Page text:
Until the middle of 2010, first-tier subcontract machinist, JJ Churchill, could produce turbine blades only if they had their fir-tree root-forms preground elsewhere, or if they were subsequently added by another subcontractor. No longer is this the case.
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Burrs, sharp edges, and rough surfaces plague even the most precise metal-cutting or forming process. Deburring and finishing can often be treated as the step-child of a manufacturing process, but its importance is growing as tolerances get tighter and precision devices become the norm.
Today, the productivity needed to be globally competitive requires ever increasing metal-removal rates during operations such as roughing and high-speed slotting. Process reliability is paramount, especially when working with difficult-to-machine materials.
Kennametal Inc. (Pittsburgh) announced June 29 that its board of directors has appointed Christopher (Chris) Rossi as president and CEO and has named him a director. Rossi succeeds Ron De Feo, whom the board has appointed executive chairman. Both appointments are effective August 1.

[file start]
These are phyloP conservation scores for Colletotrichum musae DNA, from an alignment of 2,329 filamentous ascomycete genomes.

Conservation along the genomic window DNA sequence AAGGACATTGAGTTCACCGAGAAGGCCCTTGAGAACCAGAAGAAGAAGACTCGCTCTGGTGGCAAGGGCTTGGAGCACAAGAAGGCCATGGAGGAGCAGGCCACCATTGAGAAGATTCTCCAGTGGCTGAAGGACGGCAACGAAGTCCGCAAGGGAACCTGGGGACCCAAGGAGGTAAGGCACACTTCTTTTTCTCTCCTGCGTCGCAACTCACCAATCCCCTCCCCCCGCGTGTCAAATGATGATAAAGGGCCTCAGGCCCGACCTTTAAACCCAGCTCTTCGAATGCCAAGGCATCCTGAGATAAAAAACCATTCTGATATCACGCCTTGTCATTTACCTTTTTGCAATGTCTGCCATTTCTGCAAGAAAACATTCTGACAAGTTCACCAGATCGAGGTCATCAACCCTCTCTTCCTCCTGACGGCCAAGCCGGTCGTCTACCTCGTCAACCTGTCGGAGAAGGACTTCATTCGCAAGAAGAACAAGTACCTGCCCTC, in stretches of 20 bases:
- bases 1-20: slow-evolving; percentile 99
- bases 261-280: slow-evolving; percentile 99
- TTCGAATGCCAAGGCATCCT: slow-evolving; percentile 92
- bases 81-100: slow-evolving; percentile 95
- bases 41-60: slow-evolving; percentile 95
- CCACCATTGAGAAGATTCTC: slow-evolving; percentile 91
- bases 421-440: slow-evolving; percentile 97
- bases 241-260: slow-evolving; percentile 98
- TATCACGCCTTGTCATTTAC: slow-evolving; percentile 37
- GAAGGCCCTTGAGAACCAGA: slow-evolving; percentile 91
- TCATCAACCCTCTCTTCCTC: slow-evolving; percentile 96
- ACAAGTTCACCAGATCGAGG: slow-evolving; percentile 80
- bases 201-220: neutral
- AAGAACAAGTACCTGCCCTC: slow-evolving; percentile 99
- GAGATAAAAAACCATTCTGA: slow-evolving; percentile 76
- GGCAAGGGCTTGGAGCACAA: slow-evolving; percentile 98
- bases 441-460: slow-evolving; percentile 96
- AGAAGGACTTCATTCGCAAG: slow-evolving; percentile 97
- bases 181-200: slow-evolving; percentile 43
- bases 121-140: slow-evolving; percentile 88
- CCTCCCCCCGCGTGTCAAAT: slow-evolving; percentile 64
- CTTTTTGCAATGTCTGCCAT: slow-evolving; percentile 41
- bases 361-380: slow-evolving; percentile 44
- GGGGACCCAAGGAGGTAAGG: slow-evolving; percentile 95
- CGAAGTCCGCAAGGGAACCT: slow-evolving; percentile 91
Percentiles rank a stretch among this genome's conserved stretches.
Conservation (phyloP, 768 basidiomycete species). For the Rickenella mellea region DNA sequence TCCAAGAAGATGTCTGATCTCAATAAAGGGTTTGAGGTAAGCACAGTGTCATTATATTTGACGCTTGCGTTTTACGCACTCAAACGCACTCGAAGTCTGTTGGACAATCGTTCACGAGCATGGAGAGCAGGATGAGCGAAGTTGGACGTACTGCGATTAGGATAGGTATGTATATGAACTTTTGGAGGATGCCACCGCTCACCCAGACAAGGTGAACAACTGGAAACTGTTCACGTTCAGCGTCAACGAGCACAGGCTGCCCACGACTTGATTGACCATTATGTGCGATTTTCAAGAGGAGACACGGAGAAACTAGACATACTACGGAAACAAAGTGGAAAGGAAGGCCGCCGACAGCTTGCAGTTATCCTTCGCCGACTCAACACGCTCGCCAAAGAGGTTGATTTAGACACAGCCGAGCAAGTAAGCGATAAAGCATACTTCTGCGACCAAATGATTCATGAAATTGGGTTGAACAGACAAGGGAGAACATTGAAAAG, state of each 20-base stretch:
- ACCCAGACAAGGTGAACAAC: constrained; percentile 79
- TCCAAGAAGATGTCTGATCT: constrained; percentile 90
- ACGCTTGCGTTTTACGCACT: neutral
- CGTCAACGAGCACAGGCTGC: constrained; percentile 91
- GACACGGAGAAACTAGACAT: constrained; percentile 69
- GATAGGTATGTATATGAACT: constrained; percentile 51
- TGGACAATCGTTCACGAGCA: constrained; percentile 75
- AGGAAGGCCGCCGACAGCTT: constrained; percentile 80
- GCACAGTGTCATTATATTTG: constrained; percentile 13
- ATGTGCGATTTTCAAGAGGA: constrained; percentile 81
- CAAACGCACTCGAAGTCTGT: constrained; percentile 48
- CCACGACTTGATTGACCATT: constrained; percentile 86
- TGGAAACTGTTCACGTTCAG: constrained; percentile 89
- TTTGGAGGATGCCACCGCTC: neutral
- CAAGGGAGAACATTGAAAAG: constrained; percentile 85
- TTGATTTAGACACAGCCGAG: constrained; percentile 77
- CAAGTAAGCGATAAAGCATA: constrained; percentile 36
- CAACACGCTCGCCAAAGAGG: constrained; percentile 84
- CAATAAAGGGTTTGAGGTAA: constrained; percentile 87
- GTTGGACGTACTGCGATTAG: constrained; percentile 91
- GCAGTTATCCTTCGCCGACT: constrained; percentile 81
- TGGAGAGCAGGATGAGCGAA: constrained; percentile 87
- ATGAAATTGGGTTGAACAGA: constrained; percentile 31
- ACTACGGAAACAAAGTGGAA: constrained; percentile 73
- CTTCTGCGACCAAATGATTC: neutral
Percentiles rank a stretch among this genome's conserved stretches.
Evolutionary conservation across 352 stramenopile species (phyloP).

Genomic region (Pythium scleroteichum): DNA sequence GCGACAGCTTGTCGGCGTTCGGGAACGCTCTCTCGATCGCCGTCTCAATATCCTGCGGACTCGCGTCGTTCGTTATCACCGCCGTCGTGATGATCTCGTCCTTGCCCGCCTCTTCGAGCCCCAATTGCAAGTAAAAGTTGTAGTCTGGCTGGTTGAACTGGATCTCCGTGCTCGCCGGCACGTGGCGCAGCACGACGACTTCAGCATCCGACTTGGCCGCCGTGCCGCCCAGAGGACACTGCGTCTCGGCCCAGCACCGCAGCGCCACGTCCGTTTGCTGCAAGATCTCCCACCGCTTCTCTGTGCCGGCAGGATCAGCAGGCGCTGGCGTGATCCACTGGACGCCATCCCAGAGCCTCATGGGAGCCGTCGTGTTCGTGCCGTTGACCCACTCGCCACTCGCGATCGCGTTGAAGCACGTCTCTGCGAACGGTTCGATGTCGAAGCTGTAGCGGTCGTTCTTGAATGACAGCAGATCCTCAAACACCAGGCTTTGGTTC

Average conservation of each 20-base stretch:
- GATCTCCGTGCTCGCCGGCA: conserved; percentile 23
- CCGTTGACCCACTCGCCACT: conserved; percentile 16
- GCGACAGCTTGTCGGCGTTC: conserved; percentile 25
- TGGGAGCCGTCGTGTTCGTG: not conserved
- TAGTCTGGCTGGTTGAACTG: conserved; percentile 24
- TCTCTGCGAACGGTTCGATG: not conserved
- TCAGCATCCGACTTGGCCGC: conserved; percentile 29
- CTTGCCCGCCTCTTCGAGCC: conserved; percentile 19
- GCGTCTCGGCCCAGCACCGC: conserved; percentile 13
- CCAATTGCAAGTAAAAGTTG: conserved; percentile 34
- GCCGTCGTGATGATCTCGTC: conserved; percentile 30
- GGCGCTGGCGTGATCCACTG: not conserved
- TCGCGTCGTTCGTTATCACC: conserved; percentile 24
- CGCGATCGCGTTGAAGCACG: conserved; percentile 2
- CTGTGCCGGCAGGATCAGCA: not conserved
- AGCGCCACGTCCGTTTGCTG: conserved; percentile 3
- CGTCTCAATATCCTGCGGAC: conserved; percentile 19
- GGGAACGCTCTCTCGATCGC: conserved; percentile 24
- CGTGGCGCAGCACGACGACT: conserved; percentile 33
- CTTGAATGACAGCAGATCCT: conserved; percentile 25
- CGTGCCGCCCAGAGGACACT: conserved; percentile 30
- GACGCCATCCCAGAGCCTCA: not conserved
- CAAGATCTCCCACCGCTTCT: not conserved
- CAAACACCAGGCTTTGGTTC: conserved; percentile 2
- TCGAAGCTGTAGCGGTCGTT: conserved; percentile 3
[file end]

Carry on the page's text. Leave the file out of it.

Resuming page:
Demand for machining titanium for aerospace applications won’t abate any time soon. It is driving OEMs and the supply chain in the commercial airplane market to find ways to dramatically increase machining output. Whatever date you pick from now until 2030, there’s a sufficient backlog of commercial airliners for both structural and jet engine applications to keep spindles humming around the clock cutting titanium.
The challenge of machining hip replacement implants out of cobalt chrome
When sizing up an application for a milling toolholder, it is necessary to consider the materials being machined, how aggressively metal is going to be removed, and any machining conditions that are likely to present a challenge to tooling security. By now, the pros and cons of hydraulic, mechanical, and heat-assisted shrink-fit systems are well known and results well documented.
Cutting tool and tooling systems specialist Sandvik Coromant has unveiled its CoroPlus suite of Industrial Internet of Things (IIoT) solutions aimed at helping manufacturers prepare for Industry 4.0. The concept is designed specifically to improve the control of productivity and costs through a combination of machine connectivity and CoroPlus – the suite of connectivity solutions from Sandvik Coromant – helps manufacturers prepare for Industry 4.0 access to manufacturing data and expert knowledge.
Machine manufacturers are working to streamline the gear-making process, to deliver a more highly finished gear in fewer steps.
“We are developing solutions for power workholding such as hydraulic swing clamps and block clamps, because the real estate on a fixture is so valuable,” says Jason Betz, product specialist for Carr Lane Roemheld (St. Louis). “This pushes the use of smaller workholding components as much as possible because the more parts on the fixture the greater the productivity.”